- All > Medicine Information and Evidence for Policy > Information and Publications
- All > Quality and Safety: Medicines > Blood Products and Related Biologicals
- All > Quality and Safety: Medicines > Counterfeit Medicines
- All > Quality and Safety: Medicines > International Nonproprietary Names
- All > Quality and Safety: Medicines > Quality Assurance
- All > Quality and Safety: Medicines > Regulatory Support
- All > Quality and Safety: Medicines > Safety and Efficacy
- All > Quality and Safety: Medicines > The International Pharmacopoeia
- All > WHO Prequalification of Medical Products > WHO-UNICEF-UN Project
- Keywords > access - blood products
- Keywords > adverse drug reactions (ADRs)
- Keywords > counterfeiting - measures to combat
- Keywords > harmonization of medicines regulation
- Keywords > medicines registration
- Keywords > Prequalification of diagnostics, medicines and vaccines - WHO
- Keywords > registration - Accelerated Registration Pilot Project
- Keywords > safety and efficacy
- Keywords > substandard/spurious/falsely-labelled/falsified/counterfeit medicines (SSFFC)
(2013; 93 pages)
The first issue for 2013 opens with a feature article on access to safe and effective blood products in low and middle income countries and the initiative to recognize blood products as essential medicines. Blood products include blood and blood components produced as single-donor products for direct transfusion (red blood cells, platelets and plasma) as well as numerous plasma-derived medicinal products (albumin, polyvalent and specific immunoglobulins and blood coagulation factors) that are prepared in fractionation facilities from pools of thousands of plasma units. Unfortunately, a recent meeting report has highlighted the large amount of wastage of separated plasma because infrastructure for further manufacture is often lacking in low and middle income countries.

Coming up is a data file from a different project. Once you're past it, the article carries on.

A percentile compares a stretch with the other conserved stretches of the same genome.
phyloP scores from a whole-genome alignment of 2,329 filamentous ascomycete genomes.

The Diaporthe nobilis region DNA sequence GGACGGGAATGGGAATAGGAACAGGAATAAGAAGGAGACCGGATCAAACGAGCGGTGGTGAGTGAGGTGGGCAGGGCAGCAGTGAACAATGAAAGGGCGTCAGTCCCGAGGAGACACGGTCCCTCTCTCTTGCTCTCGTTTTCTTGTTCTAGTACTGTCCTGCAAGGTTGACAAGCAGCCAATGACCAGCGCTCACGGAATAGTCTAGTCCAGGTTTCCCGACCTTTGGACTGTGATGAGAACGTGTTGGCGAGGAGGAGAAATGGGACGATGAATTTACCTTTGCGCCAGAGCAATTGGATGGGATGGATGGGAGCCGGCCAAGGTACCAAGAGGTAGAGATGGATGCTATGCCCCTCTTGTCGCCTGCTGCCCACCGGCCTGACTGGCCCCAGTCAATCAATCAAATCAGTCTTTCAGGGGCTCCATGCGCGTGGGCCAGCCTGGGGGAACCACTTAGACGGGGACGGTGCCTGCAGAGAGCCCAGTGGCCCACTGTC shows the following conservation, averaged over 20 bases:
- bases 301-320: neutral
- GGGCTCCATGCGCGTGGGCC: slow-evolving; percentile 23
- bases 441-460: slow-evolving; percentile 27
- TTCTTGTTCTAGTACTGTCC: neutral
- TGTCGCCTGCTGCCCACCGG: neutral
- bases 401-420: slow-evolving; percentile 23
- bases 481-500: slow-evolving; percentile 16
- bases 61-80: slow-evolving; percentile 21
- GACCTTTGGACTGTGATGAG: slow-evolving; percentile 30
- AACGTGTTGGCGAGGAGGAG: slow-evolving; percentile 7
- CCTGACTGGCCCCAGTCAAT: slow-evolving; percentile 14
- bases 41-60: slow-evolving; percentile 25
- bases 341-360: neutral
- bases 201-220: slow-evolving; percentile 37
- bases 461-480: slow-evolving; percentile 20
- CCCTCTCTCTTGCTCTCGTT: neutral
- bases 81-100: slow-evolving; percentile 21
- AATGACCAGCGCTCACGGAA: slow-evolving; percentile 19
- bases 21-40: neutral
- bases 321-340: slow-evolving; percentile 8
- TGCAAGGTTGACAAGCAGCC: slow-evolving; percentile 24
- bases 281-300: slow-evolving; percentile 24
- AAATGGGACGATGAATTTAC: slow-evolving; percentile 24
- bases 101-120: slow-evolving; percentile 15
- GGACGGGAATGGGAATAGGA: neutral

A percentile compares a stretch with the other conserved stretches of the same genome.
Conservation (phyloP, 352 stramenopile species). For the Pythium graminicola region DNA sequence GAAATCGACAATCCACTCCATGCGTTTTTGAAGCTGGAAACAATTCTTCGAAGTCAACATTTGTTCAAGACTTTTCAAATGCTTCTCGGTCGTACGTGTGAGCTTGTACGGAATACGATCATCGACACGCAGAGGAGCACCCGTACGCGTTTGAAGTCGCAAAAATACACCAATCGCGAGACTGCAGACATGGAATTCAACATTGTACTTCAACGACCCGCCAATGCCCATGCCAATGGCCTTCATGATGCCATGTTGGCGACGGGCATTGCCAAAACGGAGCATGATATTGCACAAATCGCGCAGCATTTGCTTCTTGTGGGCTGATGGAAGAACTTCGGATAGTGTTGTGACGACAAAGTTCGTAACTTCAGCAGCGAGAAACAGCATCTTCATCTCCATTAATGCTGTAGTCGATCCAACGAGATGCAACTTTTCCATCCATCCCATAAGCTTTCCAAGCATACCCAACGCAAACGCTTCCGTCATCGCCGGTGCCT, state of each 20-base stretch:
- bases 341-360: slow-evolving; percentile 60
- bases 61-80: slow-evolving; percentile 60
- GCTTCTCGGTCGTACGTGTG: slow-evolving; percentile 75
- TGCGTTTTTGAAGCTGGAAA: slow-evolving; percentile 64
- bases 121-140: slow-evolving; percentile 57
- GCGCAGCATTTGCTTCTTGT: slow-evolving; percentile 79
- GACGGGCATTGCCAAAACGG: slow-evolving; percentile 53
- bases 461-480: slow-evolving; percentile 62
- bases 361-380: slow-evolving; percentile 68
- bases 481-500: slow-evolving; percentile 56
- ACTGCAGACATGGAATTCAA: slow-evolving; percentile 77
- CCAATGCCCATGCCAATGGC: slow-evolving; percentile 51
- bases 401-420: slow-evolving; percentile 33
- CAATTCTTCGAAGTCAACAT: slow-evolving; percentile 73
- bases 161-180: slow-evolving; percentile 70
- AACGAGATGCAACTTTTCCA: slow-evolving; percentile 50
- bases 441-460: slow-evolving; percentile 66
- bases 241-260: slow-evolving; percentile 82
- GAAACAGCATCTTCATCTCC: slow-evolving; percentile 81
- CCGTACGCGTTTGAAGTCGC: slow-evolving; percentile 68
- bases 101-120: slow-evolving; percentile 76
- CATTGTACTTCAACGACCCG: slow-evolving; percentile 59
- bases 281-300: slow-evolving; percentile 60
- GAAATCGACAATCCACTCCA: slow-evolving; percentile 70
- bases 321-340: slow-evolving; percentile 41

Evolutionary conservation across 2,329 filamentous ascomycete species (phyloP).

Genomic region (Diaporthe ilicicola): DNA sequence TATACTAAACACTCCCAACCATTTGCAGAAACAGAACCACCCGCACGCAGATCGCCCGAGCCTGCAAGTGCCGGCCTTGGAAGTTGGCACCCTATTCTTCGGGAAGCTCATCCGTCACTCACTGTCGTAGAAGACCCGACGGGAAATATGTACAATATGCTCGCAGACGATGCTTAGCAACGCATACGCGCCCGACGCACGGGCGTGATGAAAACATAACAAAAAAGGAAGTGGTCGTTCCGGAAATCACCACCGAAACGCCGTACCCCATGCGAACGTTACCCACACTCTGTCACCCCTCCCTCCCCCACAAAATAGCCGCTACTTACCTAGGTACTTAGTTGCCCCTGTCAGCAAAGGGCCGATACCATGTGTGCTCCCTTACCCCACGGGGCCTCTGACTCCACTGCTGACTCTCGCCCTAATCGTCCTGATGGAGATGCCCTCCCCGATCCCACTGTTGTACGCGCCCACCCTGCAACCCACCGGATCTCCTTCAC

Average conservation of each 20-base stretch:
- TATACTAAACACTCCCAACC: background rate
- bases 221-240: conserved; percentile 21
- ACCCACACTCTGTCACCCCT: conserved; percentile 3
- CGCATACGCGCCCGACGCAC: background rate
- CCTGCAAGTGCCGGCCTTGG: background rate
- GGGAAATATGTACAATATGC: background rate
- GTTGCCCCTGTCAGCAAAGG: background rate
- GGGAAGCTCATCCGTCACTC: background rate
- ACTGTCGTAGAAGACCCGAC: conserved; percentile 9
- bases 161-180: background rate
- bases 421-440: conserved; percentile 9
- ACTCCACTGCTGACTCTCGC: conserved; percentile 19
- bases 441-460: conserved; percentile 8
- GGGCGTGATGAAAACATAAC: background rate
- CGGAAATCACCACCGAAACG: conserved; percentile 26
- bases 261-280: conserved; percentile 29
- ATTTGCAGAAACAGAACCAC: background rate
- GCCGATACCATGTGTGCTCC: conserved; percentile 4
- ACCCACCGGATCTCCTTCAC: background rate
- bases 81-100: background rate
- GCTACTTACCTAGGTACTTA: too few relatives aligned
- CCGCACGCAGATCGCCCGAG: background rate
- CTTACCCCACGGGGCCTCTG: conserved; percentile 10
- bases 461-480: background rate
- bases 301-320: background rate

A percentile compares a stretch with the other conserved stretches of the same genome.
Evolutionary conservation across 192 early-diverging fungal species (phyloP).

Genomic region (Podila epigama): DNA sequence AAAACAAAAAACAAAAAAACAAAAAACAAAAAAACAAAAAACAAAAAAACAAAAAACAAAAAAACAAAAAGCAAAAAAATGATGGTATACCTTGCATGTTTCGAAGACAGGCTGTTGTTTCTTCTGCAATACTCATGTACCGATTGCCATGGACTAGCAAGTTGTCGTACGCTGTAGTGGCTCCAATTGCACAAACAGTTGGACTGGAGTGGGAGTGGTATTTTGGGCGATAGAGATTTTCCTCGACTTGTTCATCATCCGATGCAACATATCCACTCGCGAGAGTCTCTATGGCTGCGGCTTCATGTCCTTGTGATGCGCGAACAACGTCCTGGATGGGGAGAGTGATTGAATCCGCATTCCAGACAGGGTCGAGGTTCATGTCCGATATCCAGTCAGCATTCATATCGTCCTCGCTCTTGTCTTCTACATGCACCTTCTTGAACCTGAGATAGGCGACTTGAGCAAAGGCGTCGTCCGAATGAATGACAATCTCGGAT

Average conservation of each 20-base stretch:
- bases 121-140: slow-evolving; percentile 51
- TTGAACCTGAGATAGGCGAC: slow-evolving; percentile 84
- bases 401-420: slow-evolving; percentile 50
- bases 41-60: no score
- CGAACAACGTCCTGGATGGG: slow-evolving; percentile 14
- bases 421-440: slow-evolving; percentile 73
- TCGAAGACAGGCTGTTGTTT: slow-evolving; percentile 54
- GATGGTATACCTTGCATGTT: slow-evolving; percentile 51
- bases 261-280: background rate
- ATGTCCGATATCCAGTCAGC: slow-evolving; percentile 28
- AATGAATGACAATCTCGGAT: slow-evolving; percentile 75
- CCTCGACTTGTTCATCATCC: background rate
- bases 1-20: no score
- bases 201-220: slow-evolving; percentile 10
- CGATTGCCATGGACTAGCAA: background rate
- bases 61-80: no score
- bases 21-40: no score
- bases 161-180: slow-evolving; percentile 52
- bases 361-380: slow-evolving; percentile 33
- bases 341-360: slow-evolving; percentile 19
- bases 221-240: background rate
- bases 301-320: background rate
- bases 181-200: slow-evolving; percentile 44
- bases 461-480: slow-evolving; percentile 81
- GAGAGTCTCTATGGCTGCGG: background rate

The Current Topics section presents an update on four initiatives. The first concerns the Member State Mechanism on Substandard/spurious/falsely-labelled/falsified/counterfeit (SSFFC) Medical Products which was established in May 2011 by the World Health Assembly to promote international collaboration on strategies and address the falsification of medicines from the standpoint of public health, excluding trade and intellectual property considerations. The second item describes the Accelerated Registration Pilot Project which is a new collaborative activity between medicines regulators in developing countries and international experts working with WHO’s Prequalification of Medicines Programme. This encourages national regulatory authorities to fast track the registration of medicines that have already been assessed and approved by WHO’s prequalification procedure. The third describes the Programme for Promoting the Quality of Medicines which is funded by the US Agency for International Development and implemented by the US Pharmacopeial Convention. Its aim is to increase the availability of affordable, high-quality medicines to treat patients worldwide suffering from multidrug-resistant tuberculosis by providing technical assistance at no cost to manufacturers. A final short summary provides feedback from the latest meeting in Nanchang, China, of the International Generic Drug Regulator’s Pilot Project created to promote regulatory collaboration and convergence in generic drug regulatory programmes and address challenges posed by increasingly heavy workloads, globalization, and the growing complexity of scientific issues.
The section on Safety and Efficacy highlights information on signals and reports of adverse drug reactions, with other news from around the world, including labelling changes. This is complemented by the section on Regulatory Action and News which provides the most recent developments from regulatory authorities, and particularly those having an impact on decision-making and risk assessment.
Recent Publications, Information and Events, provides brief summaries of several recently-published documents and online resources.
The journal concludes with the 69th Recommended List of International Nonproprietary Names (INN).